The title, created in 1264 to ennoble the middle classes and collect dues, was initially held by a woman – another interesting aspect of Scottish heritage. Women have long been considered equal (and sometimes greater than – and at times evil – it is an incredible, varied history).
Not so everywhere else – even in Canada it took us forever to have a woman Prime Minister (who didn’t last even half a term in office) – and we have only had that one attempt so far.
Perhaps my ideas are skewed because I live beside the Rocky mountains in Canada? It was gorgeous landscape, regardless.
What we didn’t know was that in 2010 (just months before our arrival), Craigievar had its colour restored to what was believed to be its original shade – glorious OMG PINK.
Seeing it off in the distance as we approached was surreal – like driving into an illustrated children’s book – about princesses and dragons. My heart raced as we drove up the pink stone driveway.
It is said that Craigievar was the inspiration for Cinderella’s castle in the Disney rendition.
The interior is supposed to be as spectacular as the exterior. The ceiling is regarded as one of the top three of its kind in Scotland.
Craigievar originally had a walled courtyard with four round towers, one of which remains today. It looked to me like a little hobbit house with its vine-y stone walls and pointy roof.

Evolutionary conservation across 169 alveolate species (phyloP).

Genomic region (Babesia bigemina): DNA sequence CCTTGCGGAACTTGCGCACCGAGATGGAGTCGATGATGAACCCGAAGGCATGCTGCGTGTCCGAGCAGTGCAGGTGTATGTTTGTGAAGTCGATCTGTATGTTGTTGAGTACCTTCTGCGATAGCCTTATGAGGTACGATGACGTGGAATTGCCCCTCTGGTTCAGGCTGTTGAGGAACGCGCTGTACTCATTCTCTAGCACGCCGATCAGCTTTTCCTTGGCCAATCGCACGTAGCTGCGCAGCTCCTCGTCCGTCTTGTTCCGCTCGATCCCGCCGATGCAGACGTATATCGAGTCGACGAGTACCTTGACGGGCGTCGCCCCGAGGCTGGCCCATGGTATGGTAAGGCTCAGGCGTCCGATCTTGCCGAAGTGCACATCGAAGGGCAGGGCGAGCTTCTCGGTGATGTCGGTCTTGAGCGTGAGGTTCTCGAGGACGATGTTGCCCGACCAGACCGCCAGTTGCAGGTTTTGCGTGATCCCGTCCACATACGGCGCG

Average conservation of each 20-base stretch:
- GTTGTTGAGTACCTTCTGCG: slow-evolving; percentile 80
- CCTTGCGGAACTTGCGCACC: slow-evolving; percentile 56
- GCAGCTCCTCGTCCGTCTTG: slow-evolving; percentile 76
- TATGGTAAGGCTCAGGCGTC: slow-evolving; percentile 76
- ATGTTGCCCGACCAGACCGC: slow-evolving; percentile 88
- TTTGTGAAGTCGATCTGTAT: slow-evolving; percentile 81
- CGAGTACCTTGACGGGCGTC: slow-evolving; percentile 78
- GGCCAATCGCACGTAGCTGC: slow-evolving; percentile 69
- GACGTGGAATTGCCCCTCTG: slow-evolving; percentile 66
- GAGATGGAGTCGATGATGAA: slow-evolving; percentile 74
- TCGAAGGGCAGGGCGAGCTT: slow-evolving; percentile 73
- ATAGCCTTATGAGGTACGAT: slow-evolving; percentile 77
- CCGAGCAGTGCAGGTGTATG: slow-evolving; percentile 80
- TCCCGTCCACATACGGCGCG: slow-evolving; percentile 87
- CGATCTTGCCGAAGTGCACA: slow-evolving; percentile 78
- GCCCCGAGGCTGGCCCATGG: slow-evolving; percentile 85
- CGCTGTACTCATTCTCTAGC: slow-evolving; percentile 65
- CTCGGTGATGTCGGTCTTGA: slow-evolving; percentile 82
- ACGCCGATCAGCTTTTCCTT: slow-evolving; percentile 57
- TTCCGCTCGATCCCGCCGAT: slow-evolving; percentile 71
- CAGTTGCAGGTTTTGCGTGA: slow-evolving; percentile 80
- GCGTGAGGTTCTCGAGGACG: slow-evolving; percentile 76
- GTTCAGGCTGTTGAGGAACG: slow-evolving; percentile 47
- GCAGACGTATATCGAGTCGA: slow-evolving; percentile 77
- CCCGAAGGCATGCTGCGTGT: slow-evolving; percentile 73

What really separates the three, other than the interior design, is the local stone used in construction.
The Baronial architecture of Craigievar, with its ornate interior (that we will return to see on our next UK tour) is considered to be among the best Scotland has to offer.
I think the romantic pink colouring of Craigievar helps a little with its popularity – even the stone of the guard walls and the pathway were pink – and they had not had their colour restored.
And, so you know – this is one of the moments I wished I was a better planner. We were at the most spectacular example of a fairytale castle (THE fairytale castle) just tens of minutes after its closing – and the caretaker was rushing us around the yard with her annoyed, watchful eye.
We considered staying overnight in a local bed and breakfast so we could peruse the interior in the morning, but after taking a quick look around, we just knew we were not ready to stop.
We were still full of energy and the desire for adventure and excitement, we knew we had to keep exploring.
Even the sky was pink, as we drove away from Craigievar.
We caught a glimpse of some ancient single room stone cottages – a tour I took a few years ago explained that some of these structures date back more than 1,200 years. The one I captured above has had a few renovations!
- Craigievar Castle Restoration (news.bbc.co.uk)
- Craigievar Castle (Wikipedia)
- Baron Peerage (camelotintl.com)
- Macbeth in Lumphanan (SCT ’10 Prt 13) (habitualrunaway.wordpress.com)
- Crathes Castle, Aberdeenshire (SCT ’10 Prt 12) (habitualrunaway.wordpress.com)